Indiana Dunes National Park is a recent favorite of mine! It is located in Northwest Indiana along the southern lakeshore of Lake Michigan. It’s unique because of its many sand dunes and proximity to industrial areas like Chicago; Gary, Indiana; and Michigan City, Indiana. It has had a long, complicated history, but it only just became our sixty-first national park in 2019; before that, beginning in 1966, it was a national lakeshore. I remember reading a “New York Times” article about it back in 2019 (you should check out the one written by Henry Alford), but I never expected that I would soon visit it and then visit it again!
On my first visit, I was really surprised at how quickly we went from driving on busy I-94 to being almost completely alone on the trodden-down trails of the woods and dunes. On this spring afternoon, I basked in the gentle sun, bubbling streams and bright green leaves of the Bailly Homestead, Chellberg Farm and Little Calumet River trails near Porter, Indiana. After that walk, we returned once again to the road and drove up to the tip of the national park, near Michigan City, to see Mount Baldy, a stand-alone, 126-foot-tall sand dune.
This was my very first time seeing a sand dune, and I was amazed. I had seen small piles of sand before but only at my childhood campground — and those were brought in with trucks! Mount Baldy had existed naturally, due to Lake Michigan’s waves bringing in sand to the shore, for a very long time. However, the National Park Service’s website states: “Due to the breakwall that was built for the Michigan City Harbor […] beach erosion is taking away more sand than the waves are bringing in.” This, coupled with my knowledge of Mount Baldy’s explicit signage to stay off certain parts of the dune and the ignorant footprints next to it, made me sad.
The areas that the U.S. government protects nationwide now are a far cry from all the land that they could have protected instead of letting developers develop, businesses profit and industries pollute. Indiana Dunes is so special because of how much work went into protecting more and more acres, including restoring areas once thought to have been lost forever. While the erosion on Mount Baldy appears to have come from natural causes, the real culprit is human activity — humans who don’t know or don’t care that they are destroying nature on their way to please themselves. This, of course, is selfish.
One may say, “But we can always bring sand in to Mount Baldy; it’s cheap” or “Look at the Portage Lakefront and Riverwalk. They were able to clean up the pollutants and waste that the steel mill and power plant brought, so, it’s not so bad!” Maybe that’s true, and I’m glad they were able to restore the lakefront in Portage, Indiana. But that’s not the point. Why should we continue to sacrifice nature and environmental justice so businesses can profit immediately, just with the weak hope that someday we’ll be able to make the nature pure again? That’s not how this should work, and I think Indiana Dunes is a perfect example.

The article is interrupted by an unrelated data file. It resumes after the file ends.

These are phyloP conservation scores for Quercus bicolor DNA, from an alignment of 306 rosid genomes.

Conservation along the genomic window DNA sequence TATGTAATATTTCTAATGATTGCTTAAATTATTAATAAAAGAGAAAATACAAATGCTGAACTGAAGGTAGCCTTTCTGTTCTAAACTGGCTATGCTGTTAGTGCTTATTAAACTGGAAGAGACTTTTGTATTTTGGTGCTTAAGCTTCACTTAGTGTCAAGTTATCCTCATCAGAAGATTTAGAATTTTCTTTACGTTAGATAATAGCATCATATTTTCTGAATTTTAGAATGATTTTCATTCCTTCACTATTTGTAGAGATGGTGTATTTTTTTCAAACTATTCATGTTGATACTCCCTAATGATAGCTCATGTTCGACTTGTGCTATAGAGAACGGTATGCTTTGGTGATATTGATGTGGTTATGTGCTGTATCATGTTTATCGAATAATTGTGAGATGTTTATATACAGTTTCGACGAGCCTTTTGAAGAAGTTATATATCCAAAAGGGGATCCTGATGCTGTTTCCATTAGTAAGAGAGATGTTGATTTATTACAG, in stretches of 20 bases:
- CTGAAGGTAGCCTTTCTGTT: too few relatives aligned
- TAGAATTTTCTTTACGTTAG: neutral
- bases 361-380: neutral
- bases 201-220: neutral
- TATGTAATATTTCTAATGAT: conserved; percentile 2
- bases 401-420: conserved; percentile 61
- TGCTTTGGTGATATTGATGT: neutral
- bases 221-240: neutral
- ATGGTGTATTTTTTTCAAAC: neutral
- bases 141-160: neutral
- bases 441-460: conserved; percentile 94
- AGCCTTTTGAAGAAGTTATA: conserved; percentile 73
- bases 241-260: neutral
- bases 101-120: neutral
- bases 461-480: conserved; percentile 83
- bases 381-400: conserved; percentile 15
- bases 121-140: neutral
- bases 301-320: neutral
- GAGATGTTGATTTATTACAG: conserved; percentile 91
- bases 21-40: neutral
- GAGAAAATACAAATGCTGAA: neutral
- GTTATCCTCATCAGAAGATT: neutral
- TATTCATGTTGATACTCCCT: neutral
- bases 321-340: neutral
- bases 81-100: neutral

If this area was protected from the beginning, before Gary or Michigan City got developed, I think the outcome of Indiana Dunes would have been a lot better. Alas, it is finally protected now, and more people can visit and learn about the wonders of nature themselves. That being said, I hope these visitors are conscious of the impact that their visit has on this marvelous ecosystem. If you are one of these visitors someday, please remember: leave no trace — that means recycling!
All of this being said, visiting these places is incredible and ethical if you are not a jerk. On my second visit, I camped in Dunewood Campground near Beverly Shores, Indiana. We had a nice spot with plenty of woods behind us, meaning that we heard many deer and raccoons creeping around at night. We even met a couple who was planning on going to every single national park and was well on their way! This time, we had a picnic by Portage Lakefront; saw the Chicago skyline from Mount Baldy; and walked along Salt Creek, which is a beautiful stream near, but outside of, Indiana Dunes.
My favorite part of this second trip was hiking the Great Marsh Trail near the campground. We saw an astounding number of birds in the wetland, including sandhill cranes, great blue herons and snowy egrets. We even saw a snapping turtle and a little bunny! Unfortunately, just like Mount Baldy and the Portage Lakefront, the Great Marsh too has had a negative history of human impact. In the early 20th century, the marsh was mostly drained for “residential and agricultural use,” but after restoration began in 1998, the National Park Service happily reports, “The Great Marsh abounds in the diverse animal activity of a healthy wetland ecosystem.” Even so, what once was great with a capital ‘G’ is lost; despite restoration efforts, all that remains is just a portion of the marsh.
The next time you find yourself being mindful of the nature around you, ask: What impact have humans had on your surroundings? Is anything being done to restore and preserve the environment? And then, instead of waiting around for someone with more supposed power to act, go and pick up any litter you see. We are all capable of helping nature to some extent and of appreciating the world around us.
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